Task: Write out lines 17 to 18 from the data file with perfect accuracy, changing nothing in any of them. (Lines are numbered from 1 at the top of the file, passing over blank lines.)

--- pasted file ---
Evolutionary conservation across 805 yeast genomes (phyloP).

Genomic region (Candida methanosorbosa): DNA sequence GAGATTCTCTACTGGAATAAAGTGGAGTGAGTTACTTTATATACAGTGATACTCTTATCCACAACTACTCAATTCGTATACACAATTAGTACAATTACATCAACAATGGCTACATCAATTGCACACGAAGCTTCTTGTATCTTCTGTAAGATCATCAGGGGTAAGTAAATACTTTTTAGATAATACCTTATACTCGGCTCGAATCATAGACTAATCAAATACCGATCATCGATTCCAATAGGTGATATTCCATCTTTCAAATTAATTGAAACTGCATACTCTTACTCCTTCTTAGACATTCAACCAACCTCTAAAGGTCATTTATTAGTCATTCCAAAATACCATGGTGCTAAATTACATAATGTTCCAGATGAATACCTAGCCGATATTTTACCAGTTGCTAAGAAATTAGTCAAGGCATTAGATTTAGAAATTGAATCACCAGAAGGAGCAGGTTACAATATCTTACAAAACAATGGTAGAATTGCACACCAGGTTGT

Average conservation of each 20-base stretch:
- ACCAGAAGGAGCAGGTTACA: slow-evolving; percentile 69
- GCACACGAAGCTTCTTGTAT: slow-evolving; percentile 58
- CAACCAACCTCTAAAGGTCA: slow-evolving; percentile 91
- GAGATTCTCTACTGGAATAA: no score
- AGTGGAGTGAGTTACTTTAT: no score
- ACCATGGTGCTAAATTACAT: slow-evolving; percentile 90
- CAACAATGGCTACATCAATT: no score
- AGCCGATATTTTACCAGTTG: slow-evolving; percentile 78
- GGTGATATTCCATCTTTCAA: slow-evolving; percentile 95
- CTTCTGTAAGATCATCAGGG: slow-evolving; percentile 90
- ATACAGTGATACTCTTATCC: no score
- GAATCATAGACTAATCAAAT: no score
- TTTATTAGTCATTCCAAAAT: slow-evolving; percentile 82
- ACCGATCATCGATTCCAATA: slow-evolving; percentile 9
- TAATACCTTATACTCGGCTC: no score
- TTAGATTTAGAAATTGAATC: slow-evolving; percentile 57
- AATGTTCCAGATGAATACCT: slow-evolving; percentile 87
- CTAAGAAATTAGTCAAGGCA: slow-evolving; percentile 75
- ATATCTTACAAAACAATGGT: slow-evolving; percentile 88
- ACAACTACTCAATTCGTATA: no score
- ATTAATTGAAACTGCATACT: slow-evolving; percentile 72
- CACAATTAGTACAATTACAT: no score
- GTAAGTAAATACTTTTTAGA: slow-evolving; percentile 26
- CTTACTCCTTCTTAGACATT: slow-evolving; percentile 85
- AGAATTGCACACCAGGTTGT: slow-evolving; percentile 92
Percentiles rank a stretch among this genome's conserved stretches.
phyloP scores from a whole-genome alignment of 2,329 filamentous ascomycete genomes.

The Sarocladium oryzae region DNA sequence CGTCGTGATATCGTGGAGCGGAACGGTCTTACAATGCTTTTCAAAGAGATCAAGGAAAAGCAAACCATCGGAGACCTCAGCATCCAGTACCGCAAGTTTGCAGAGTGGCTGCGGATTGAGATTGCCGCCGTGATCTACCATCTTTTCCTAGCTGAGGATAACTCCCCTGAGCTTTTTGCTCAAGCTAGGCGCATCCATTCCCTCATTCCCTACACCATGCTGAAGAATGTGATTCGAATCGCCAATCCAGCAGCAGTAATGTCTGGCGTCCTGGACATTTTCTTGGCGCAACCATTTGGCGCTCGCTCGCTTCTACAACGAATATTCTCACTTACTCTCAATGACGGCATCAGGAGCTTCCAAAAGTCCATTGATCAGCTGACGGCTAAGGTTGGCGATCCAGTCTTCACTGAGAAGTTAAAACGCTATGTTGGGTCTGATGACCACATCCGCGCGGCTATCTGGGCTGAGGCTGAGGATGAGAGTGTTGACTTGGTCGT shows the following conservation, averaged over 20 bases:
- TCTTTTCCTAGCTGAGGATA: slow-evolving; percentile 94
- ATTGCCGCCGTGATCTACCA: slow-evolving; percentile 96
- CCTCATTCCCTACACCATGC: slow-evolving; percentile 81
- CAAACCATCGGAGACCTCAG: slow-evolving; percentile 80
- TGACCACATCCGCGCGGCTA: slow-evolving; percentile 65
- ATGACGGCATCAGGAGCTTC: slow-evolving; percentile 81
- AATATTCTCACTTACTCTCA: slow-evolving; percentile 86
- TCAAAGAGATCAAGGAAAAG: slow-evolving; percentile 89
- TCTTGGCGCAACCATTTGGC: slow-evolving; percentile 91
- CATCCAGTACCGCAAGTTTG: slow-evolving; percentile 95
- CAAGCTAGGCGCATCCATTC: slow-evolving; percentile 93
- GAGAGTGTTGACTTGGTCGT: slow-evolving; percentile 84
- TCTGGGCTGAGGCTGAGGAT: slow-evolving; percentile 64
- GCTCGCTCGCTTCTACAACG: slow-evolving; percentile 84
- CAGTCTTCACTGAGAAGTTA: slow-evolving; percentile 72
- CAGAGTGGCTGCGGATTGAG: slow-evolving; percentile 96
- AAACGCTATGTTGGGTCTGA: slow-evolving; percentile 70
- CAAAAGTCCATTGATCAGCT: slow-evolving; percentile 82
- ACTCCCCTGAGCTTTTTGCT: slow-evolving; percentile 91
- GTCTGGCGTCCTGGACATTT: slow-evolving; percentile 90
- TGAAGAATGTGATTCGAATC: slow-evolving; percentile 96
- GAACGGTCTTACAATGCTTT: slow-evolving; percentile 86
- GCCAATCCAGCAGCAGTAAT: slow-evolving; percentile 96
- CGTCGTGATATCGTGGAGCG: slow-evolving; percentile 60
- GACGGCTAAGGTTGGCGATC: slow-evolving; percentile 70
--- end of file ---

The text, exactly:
- ACCGATCATCGATTCCAATA: slow-evolving; percentile 9
- TAATACCTTATACTCGGCTC: no score